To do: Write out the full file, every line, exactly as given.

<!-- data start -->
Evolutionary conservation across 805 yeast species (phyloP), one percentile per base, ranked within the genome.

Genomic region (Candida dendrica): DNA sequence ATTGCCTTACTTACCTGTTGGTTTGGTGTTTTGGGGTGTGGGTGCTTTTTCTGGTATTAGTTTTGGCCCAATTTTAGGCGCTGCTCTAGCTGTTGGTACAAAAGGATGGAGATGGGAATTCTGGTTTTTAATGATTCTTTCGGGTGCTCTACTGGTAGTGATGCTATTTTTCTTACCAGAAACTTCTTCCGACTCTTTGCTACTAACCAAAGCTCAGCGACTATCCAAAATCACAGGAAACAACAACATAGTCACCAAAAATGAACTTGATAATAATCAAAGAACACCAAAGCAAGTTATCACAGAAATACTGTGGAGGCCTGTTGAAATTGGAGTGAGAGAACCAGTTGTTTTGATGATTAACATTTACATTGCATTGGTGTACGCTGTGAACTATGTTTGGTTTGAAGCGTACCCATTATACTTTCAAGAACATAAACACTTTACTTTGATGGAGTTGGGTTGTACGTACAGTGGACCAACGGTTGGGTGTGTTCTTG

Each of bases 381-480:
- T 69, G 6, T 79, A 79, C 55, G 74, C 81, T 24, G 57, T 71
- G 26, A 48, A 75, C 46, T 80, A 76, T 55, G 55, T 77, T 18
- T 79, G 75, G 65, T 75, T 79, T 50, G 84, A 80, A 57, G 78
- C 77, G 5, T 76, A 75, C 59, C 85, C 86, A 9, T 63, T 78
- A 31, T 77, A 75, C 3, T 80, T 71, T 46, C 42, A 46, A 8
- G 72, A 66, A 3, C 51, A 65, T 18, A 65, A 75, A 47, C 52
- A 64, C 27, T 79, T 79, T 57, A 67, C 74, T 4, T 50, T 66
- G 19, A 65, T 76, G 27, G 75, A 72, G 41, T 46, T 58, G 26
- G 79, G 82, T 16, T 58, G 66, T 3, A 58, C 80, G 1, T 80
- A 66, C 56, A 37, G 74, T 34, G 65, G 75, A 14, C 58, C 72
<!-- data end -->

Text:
Evolutionary conservation across 805 yeast species (phyloP), one percentile per base, ranked within the genome.

Genomic region (Candida dendrica): DNA sequence ATTGCCTTACTTACCTGTTGGTTTGGTGTTTTGGGGTGTGGGTGCTTTTTCTGGTATTAGTTTTGGCCCAATTTTAGGCGCTGCTCTAGCTGTTGGTACAAAAGGATGGAGATGGGAATTCTGGTTTTTAATGATTCTTTCGGGTGCTCTACTGGTAGTGATGCTATTTTTCTTACCAGAAACTTCTTCCGACTCTTTGCTACTAACCAAAGCTCAGCGACTATCCAAAATCACAGGAAACAACAACATAGTCACCAAAAATGAACTTGATAATAATCAAAGAACACCAAAGCAAGTTATCACAGAAATACTGTGGAGGCCTGTTGAAATTGGAGTGAGAGAACCAGTTGTTTTGATGATTAACATTTACATTGCATTGGTGTACGCTGTGAACTATGTTTGGTTTGAAGCGTACCCATTATACTTTCAAGAACATAAACACTTTACTTTGATGGAGTTGGGTTGTACGTACAGTGGACCAACGGTTGGGTGTGTTCTTG

Each of bases 381-480:
- T 69, G 6, T 79, A 79, C 55, G 74, C 81, T 24, G 57, T 71
- G 26, A 48, A 75, C 46, T 80, A 76, T 55, G 55, T 77, T 18
- T 79, G 75, G 65, T 75, T 79, T 50, G 84, A 80, A 57, G 78
- C 77, G 5, T 76, A 75, C 59, C 85, C 86, A 9, T 63, T 78
- A 31, T 77, A 75, C 3, T 80, T 71, T 46, C 42, A 46, A 8
- G 72, A 66, A 3, C 51, A 65, T 18, A 65, A 75, A 47, C 52
- A 64, C 27, T 79, T 79, T 57, A 67, C 74, T 4, T 50, T 66
- G 19, A 65, T 76, G 27, G 75, A 72, G 41, T 46, T 58, G 26
- G 79, G 82, T 16, T 58, G 66, T 3, A 58, C 80, G 1, T 80
- A 66, C 56, A 37, G 74, T 34, G 65, G 75, A 14, C 58, C 72